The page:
🔴French fishermen are blockading the Channel Tunnel and major ports on Friday in a protest over post-Brexit fishing rights
French fishermen will block ferry traffic into three Channel ports and the movement of goods through the rail tunnel between France and the UK in protest over post-Brexit fishing rights.
Describing the action as a "warning shot", French national fisheries committee (CNPMEM) chairman Gerard Romiti said on Friday that ferry traffic would be blocked at the ports of Saint-Malo, Ouistreham and Calais as well as freight traffic into the Channel Tunnel for several hours.
"We dont want handouts, we just want our licenses back. The UK must abide by the post-Brexit deal. Too many fishermen are still in the dark," said Romiti.
A spokesperson for British Prime Minister Boris Johnson said he was "disappointed by threats of protest activity", adding that it was "a matter for the French to ensure that there are no illegal actions and that trade is not affected."
The action by French fishermen comes with relations between the two neighbours at their lowest point in decades and a day after a dinghy carrying migrants sank in the Channel, claiming 27 lives.
The months-long dispute between Britain and France over the number of licences for UK waters handed to French vessels remains unresolved and has threatened to turn into a full-scale trade war.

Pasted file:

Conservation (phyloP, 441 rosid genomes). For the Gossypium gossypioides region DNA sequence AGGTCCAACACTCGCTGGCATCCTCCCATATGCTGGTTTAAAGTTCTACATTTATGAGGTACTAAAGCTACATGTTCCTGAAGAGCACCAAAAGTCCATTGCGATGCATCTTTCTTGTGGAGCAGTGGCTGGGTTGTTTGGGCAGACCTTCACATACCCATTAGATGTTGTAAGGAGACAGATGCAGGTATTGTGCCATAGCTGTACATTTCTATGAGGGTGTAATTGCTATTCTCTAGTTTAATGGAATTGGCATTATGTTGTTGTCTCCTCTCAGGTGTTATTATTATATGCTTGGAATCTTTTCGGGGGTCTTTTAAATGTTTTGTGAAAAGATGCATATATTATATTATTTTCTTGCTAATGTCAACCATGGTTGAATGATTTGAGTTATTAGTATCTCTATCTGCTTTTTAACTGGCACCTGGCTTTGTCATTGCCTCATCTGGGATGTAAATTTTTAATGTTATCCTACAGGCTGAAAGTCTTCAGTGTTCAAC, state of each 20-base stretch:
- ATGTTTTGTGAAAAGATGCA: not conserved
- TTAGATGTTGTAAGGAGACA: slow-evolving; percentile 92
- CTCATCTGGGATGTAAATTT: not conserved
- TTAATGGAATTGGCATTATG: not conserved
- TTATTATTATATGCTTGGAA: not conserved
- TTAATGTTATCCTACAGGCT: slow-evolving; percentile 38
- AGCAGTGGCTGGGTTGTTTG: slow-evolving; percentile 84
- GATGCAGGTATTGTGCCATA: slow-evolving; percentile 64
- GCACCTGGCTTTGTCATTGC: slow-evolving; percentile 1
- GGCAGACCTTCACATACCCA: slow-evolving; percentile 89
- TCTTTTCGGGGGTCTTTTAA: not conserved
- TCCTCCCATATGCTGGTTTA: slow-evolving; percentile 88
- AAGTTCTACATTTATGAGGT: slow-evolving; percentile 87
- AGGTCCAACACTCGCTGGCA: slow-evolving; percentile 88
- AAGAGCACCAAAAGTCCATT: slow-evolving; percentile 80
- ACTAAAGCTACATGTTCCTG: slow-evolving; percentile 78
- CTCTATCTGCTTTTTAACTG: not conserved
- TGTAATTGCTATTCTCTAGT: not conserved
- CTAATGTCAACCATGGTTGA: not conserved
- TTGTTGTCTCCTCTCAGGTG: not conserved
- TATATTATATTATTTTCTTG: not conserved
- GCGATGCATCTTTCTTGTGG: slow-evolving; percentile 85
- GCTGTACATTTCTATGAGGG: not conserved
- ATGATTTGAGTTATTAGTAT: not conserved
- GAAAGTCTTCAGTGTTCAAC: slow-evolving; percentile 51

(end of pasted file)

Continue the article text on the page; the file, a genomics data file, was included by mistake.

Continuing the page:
Britain has been struggling with major supply problems due to post-Brexit trade disruption and a lack of qualified truck drivers, resulting in fuel shortages and worries about shortages at Christmas.
Under a deal agreed by Britain and the EU late last year, European fishing vessels can continue to ply UK waters if they apply for new licences and can prove they operated there in the past.
But the issue is politically sensitive and has contributed to growing post-Brexit tensions between Johnson and French President Emmanuel Macron, whose relationship was strained again by Wednesdays migrant disaster in the Channel.
In late October, France threatened to ban British fishing boats from unloading their catches at French ports and to subject all British imports to inspections.